What to Know About Trade in Ancient Greece
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When looking at some of the major Ancient civilizations of the world, such as the Egyptians and Persians, they had the benefit of fertile land and a reliable water source. Historians believe that this is one of the contributing factors as to why they prospered. However, there are exceptions to this rule.
The Ancient Greeks didn’t have fertile lands but they did have something else – a remarkable ability to take what they could from the land and use their natural resources to their advantage. As a result of this, they were able to develop trade relationships with all the major ancient civilizations, and this was part of the reason why Ancient Greece prospered. Here’s a look at the nature of trade in Ancient Greece:
The Ancient Greeks and the Sea
Once the Ancient Greek people realized that the land in which they lived had a tendency to be inhospitable, they turned to the seas to help them. Although some parts of Greece do contain fertile soul, it is difficult to grow and cultivate the land in many of its areas. However, this wasn’t the case with the sea. Since most of Ancient Greece is accessible to the sea, it made sense that it became a major part of the economy.
Today, modern Greeks almost take it for granted. After all, they know that it has been part of the economy for thousands of years. They also know what the sea means to their culture because it plays a part in their food supply, tourist trade, and even their industry. This legacy all began with the Ancient Greeks and the fact that they used the waters to help them earn a living.
By the time trade was developed in the region, the Greeks had already been producing goods such as olive oil and wine that other cultures wanted. Evidence that the Minoans, the first civilization in Greece, and the Egyptians had been in contact with one another is present in archaeological sites in both places. In fact, archaeological evidence has surfaced that shows that Greece had been engaging in trade that dates back 10.000 years ago. Also, archaeologists discovered obsidian, which came from the island of Milos, on mainland Greece.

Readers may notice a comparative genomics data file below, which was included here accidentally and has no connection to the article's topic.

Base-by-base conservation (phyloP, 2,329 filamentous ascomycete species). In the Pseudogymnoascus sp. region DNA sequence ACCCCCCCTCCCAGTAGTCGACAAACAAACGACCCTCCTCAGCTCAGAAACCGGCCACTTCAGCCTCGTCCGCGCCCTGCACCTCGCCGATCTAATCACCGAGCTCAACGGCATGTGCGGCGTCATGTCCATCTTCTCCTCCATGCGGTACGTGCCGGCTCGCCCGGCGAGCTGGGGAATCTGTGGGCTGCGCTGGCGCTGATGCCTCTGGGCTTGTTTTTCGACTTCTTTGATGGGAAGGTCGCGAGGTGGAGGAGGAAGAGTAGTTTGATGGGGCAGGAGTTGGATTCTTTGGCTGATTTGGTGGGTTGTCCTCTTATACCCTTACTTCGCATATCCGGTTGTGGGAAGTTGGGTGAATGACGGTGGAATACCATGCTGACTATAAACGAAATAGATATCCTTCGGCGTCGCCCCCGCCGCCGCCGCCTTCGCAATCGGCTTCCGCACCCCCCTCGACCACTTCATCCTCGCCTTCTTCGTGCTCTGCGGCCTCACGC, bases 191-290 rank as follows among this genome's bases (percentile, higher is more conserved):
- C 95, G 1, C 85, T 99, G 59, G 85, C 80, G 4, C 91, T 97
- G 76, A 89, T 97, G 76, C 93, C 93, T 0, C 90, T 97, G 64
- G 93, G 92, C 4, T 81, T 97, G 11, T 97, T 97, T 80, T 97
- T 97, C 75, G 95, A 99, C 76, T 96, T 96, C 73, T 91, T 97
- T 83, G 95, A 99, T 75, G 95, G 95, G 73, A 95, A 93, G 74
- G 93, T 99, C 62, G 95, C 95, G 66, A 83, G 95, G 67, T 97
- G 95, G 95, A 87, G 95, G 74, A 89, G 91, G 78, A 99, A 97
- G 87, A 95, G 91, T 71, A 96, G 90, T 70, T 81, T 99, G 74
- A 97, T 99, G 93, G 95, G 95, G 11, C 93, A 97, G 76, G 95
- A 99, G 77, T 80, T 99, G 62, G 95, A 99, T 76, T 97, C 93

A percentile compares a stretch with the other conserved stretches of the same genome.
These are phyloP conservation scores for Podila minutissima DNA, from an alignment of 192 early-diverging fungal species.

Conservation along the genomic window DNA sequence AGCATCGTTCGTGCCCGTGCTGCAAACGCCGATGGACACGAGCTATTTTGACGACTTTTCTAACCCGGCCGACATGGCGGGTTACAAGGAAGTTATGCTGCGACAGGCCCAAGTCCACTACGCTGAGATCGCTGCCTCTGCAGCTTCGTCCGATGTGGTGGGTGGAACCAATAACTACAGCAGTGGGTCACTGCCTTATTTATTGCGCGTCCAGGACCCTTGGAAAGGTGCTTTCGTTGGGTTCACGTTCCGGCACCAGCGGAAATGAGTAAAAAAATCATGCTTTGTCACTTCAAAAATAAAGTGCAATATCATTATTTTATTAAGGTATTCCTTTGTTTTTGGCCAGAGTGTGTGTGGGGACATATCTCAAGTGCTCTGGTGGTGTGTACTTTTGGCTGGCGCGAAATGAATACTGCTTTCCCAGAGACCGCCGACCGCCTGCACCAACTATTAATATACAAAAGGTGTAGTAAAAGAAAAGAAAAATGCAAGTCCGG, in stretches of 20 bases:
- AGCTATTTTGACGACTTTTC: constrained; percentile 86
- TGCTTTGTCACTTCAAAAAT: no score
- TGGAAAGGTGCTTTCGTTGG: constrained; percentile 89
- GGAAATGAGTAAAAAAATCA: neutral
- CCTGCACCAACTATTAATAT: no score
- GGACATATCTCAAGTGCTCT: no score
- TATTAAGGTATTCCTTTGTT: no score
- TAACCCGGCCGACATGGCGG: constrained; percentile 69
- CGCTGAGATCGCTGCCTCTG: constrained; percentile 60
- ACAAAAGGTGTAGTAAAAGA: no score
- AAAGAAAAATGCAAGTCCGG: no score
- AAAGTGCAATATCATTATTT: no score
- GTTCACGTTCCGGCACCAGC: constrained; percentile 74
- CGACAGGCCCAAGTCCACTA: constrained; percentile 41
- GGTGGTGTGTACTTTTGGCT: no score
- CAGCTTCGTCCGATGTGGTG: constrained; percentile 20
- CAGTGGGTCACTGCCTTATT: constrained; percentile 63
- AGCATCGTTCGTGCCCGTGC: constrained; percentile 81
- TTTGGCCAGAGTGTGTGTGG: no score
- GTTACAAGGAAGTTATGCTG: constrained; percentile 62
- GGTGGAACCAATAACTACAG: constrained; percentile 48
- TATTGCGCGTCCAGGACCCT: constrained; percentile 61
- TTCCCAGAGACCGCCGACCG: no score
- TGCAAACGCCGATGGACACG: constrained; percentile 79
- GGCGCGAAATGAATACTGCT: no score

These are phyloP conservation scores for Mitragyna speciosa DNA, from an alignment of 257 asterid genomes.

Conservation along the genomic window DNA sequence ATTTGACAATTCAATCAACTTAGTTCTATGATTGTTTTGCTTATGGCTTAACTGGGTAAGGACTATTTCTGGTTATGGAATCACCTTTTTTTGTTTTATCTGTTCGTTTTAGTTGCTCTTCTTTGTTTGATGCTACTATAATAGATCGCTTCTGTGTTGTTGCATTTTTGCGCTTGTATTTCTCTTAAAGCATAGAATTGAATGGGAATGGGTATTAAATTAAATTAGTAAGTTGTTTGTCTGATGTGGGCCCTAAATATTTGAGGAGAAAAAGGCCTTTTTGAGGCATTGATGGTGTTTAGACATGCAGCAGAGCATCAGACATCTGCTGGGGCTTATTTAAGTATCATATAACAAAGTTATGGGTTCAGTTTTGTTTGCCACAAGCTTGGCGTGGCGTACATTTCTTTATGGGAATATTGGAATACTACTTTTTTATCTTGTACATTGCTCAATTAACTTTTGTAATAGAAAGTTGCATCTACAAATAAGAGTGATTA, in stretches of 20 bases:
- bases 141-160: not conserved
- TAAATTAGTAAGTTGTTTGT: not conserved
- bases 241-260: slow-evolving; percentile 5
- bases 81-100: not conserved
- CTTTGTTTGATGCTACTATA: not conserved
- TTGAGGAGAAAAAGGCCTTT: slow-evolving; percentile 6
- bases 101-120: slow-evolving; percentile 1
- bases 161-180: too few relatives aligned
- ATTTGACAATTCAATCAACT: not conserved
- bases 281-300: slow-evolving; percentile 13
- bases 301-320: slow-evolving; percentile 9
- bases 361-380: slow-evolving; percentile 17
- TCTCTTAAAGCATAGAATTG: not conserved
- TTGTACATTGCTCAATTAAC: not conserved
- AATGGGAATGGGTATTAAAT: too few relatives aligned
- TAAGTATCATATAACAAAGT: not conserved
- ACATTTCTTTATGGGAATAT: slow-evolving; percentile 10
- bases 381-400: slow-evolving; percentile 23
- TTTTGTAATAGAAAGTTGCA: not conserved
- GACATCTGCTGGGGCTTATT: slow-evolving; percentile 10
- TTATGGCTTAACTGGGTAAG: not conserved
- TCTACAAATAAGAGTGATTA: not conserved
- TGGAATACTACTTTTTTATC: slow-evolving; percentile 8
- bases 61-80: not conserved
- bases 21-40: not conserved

What the Ancient Greeks Traded
The Ancient Greeks described their own soil as being “stingy”, which explains the Greeks’ relationship with what their land could produce. They are known to have described their land by saying, “The gods threw down a pile of rocks.” However, rather than let that stop them from thriving, they decided to find other ways to prosper. By traveling by sea to other lands, they were able to establish colonies and also trade their goods for other items that the people need to survive. Because of the wealth brought in by this trade, the people not only survived, but also thrived. They traded items like wine, olives, olive oil, pottery, etc.
When they traveled abroad, they focused on trading goods that other cultures may desire because they didn’t produce it themselves. This included items like obsidian from the island of Milos, unique art and crafts, such as sculptures and pottery, wine, olive oil, and their metalworking. In fact, it is the metalworking that seems to have made the biggest difference. Over time, the items were also traded for coin once the world switched to using currency.
The fact that the land in Ancient Greece wasn’t fertile didn’t stop Ancient Greece from developing into one of the most powerful and influential civilizations in the world. In fact, it is because of the trade industry that Ancient Greece truly began to thrive. Many of the items that were typically traded to other ancient cultures were highly coveted, which made trading them so much easier.
Categorized in: Ancient Greek History
This post was written by Greek Boston